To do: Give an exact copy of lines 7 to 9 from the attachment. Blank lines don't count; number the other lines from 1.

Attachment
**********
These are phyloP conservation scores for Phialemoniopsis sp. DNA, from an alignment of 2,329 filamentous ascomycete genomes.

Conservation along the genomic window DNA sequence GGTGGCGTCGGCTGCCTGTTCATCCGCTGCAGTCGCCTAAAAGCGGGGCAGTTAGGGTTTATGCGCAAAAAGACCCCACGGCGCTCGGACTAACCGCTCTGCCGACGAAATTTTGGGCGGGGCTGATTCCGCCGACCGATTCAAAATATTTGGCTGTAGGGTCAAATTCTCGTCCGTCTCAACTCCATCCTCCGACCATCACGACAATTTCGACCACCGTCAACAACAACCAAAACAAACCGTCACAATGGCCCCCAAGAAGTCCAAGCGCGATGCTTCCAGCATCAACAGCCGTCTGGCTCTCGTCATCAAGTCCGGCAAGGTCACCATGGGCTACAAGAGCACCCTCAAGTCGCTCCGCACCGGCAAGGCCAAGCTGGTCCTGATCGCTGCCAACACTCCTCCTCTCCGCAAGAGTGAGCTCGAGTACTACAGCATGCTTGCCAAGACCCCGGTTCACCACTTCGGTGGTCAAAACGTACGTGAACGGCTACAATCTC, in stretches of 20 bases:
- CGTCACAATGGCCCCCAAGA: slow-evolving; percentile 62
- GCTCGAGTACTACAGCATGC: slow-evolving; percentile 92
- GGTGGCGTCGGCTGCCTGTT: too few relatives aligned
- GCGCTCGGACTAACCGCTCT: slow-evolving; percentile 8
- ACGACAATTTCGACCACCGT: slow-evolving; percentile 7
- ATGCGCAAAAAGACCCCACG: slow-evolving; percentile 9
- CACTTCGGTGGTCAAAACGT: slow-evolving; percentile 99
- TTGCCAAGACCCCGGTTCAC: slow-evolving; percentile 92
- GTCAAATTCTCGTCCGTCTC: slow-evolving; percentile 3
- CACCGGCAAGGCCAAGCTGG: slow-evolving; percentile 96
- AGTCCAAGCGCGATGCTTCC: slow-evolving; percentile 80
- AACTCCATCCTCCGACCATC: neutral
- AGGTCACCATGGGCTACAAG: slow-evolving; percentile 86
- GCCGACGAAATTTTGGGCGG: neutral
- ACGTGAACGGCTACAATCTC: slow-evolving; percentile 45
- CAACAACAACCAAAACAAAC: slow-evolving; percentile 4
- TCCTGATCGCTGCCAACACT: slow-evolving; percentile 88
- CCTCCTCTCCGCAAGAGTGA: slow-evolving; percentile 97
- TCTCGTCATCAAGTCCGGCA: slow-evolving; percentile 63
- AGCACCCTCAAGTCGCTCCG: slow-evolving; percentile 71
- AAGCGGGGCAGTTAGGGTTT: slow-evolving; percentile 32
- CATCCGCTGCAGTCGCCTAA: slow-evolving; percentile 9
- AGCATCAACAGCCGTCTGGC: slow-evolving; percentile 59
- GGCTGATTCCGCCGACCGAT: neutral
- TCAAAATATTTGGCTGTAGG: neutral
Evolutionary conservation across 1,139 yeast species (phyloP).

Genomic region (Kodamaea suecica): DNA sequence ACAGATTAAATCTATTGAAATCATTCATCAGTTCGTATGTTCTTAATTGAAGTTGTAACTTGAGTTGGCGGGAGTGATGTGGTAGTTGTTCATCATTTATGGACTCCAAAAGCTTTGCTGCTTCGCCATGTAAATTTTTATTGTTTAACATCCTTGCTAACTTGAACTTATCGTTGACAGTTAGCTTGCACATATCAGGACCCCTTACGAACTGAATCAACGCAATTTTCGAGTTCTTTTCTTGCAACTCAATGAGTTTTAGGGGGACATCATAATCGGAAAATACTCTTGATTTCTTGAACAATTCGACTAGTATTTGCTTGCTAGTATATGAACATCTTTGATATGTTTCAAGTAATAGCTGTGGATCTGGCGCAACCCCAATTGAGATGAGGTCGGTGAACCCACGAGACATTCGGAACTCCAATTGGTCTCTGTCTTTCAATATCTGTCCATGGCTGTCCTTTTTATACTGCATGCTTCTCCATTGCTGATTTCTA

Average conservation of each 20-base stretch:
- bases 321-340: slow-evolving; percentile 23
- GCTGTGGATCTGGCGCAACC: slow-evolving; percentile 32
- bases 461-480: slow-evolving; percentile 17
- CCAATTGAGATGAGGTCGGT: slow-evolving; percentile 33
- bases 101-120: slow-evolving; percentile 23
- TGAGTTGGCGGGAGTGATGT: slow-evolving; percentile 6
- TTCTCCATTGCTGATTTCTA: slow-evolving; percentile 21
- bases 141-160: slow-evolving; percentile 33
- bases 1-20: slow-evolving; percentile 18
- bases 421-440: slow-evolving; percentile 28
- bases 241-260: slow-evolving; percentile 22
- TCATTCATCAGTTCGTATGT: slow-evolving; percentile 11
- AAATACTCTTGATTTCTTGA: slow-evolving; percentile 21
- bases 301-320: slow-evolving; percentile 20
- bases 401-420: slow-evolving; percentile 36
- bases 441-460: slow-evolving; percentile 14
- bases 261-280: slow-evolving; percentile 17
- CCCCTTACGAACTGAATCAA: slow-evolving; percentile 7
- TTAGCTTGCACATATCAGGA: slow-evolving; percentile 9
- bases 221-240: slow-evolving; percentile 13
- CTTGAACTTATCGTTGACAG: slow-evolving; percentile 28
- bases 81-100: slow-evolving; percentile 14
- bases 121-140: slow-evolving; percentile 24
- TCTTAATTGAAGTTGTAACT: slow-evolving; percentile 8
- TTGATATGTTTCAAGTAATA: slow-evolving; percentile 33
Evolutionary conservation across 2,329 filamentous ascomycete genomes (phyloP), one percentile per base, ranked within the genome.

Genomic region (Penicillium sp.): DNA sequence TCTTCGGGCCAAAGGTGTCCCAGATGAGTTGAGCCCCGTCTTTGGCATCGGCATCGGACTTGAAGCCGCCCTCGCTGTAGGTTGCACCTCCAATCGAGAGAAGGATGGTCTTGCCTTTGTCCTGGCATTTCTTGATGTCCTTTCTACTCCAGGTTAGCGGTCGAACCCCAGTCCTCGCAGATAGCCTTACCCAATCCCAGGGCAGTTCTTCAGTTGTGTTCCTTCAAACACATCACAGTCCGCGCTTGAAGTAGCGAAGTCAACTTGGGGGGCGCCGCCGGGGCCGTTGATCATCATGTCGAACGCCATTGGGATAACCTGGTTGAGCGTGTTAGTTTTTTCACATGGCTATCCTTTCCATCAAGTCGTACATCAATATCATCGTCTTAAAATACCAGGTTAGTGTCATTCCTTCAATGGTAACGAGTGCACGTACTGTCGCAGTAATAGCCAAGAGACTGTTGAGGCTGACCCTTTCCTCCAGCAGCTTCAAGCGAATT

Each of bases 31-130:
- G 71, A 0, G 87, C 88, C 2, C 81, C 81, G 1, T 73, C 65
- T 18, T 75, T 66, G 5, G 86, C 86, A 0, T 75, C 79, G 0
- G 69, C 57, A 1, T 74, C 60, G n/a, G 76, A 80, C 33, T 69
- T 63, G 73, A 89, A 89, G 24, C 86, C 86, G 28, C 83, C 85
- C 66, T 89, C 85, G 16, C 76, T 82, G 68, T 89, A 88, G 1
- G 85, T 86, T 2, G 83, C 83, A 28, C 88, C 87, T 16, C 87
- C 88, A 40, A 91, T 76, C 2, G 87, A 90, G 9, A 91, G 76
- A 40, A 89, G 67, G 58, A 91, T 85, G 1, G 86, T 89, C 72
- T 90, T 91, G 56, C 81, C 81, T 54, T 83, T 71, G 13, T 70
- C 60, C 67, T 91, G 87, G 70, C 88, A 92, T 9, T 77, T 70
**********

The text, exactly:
- ACGACAATTTCGACCACCGT: slow-evolving; percentile 7
- ATGCGCAAAAAGACCCCACG: slow-evolving; percentile 9
- CACTTCGGTGGTCAAAACGT: slow-evolving; percentile 99